Drinking Deeply

Friday, July 14, 2006 at 1:40 AM

Rebuke the question

Sometimes non-Christians will ask, "well, how is it right that God cursed all of humanity for Adam's sin?" or "Why did God destroy all of Pharaoh and his army?" "Why did God command the slaughter of all the women, children, and oxen of Canaan?" "Why does Jesus curse the fig tree when it's not the season to bear fruit anyways?" "Why does he kill Ananias and Sapphira and not give them a second chance?" and so on and so on. They might even pull in current events: "Why didn't God stop 9/11?"

There are two ways of answering them. One of them is to look up a pile of commentaries, and respond, "No, God did that because they did this, and so it was right of God to do so." "No, Adam was the federal head of all of humanity, so the curse was extended to all of humanity." "No, Egypt wasn't just an innocent country, it was cursed and worshiped false Gods." and so on.

We could do that, but you know what? Even if we could answer every question they presented, they can always come up with more. The non-Christian will simply continue to press these questions. "Why?" "Why?" "Why?" To top it off, it allows them to get away unscathed when they ask questions of God. It allows them to maintain their unbiblical standard of judging and force God into it. It forces us in a position of answering questions, hoping that eventually once all the intellectual barriers come down, they will come to faith.

Instead, one simple way to solve all these issues with one fell swoop is to rebuke the question. Christianity is not just a "defensive" faith. We don't sit cowering in a corner hoping we've read enough commentaries to answer unbeliever's questions. Instead, Paul goes into temples arguing with any and all comers, proving from the Scriptures that Jesus rose from the dead and rebuking unbiblical assumptions and calling for repentance.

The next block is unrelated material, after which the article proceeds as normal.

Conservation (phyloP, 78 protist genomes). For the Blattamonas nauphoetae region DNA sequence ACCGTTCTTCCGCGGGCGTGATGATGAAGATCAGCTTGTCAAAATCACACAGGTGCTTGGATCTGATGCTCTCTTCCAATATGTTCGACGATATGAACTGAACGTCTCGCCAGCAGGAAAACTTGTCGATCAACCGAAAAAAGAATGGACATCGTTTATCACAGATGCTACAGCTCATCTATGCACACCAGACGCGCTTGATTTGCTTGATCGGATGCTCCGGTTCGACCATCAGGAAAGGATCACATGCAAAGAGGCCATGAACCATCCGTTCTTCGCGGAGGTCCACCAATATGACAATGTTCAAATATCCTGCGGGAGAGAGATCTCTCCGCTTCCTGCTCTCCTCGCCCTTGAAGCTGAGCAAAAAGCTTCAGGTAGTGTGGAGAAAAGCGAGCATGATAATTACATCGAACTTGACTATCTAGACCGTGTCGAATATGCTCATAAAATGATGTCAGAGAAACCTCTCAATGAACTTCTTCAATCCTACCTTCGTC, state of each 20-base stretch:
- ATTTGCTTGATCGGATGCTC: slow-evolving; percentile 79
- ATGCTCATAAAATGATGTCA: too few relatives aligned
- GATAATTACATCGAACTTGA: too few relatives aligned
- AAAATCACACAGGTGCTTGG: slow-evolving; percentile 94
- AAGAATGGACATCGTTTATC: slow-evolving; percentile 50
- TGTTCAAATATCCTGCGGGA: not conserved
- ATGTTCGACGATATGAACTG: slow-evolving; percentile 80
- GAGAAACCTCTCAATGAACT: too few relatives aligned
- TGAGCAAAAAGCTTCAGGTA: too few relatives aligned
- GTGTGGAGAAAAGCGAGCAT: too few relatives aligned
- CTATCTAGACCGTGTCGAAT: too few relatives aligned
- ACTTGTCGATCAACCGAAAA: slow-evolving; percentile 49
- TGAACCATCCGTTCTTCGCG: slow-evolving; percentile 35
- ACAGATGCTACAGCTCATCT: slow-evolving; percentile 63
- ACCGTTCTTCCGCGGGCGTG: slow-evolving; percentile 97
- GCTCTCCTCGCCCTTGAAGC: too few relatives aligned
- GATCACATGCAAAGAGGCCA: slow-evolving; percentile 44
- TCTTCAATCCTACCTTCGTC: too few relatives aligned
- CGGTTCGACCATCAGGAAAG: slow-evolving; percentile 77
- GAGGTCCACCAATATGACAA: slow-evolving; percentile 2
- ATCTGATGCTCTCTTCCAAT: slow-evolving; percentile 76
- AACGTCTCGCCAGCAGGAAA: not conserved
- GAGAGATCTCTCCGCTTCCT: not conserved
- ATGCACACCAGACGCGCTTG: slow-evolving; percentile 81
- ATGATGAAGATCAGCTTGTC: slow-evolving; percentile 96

And this is an appropriate way to answer any and all questions of this form. When they ask, "Why did God do this?" Our first answer can always be, "Because God is God, He is the judge of what is righteous and just, and His actions flow out of His character. Why is He supposed to conform to your sinful perception of right and wrong? Who are you to question God?"

We can even attack the question asker again: What is your judge of what's right and wrong anyway? If you're an atheist, right and wrong is determined by what? By what evolves? By culture? It seems like killing thousands of people is beneficial to my survival, so that must be right as long as I can get away with it right?

Notice in the Bible, God is never apologetic about what He does. People demand audiences with him because they don't think he's doing the right thing (Job, Habakkuk) , and what happens? God says, "I am God, what are you going to do about it?" The Christian would do well to point people to these texts in Scripture and let God speak for Himself, rather than trying to come up with plausible defenses that are sometimes are simply speculations.

This has a few immediate benefits. 1) It answers a whole lot of questions all at once. 2) It pushes the debate back a step. If they disagree with the standard (God) then they have to present a different standard. Christianity will win every time. 3) It brings the nature of God's mercy to the forefront. Yes, disaster happened to them. But guess what? God was sovereign, and He could do it to you too! Repent!

Links to this post:

Create a Link

Blogger jefe said...

"Always be prepared to give an answer to everyone who asks you to give the reason for the hope that you have. But do this with gentleness and respect..." (1 Peter 3).

you've got to be awful careful about a "shut down the question" strategy. first, because you very well may shut off the questioner, in which case what good have you done them? and second, because christianity is simply not about shutting down our questions. there are mysteries, yes, and scripture has no patience with arrogant posturing before god--but (more often than not) the bible is on the questioner's side. look at how much of it is dedicated to raising exactly the same sort of question you're talking about! job and habakkuk (as you point out) as well as other prophets, and many psalms, and ecclesiastes, for a few. "how can god really be just, when the world reeks of injustice?" is an honest and important question, which the bible raises as such over and over again. let's not tire of patiently engaging with it beside the askers, and wrestling with it ourselves--"To the weak I became weak, to win the weak" (1 Corinthians 9).  


Blogger mxu said...

I've responded here  


Drop a thought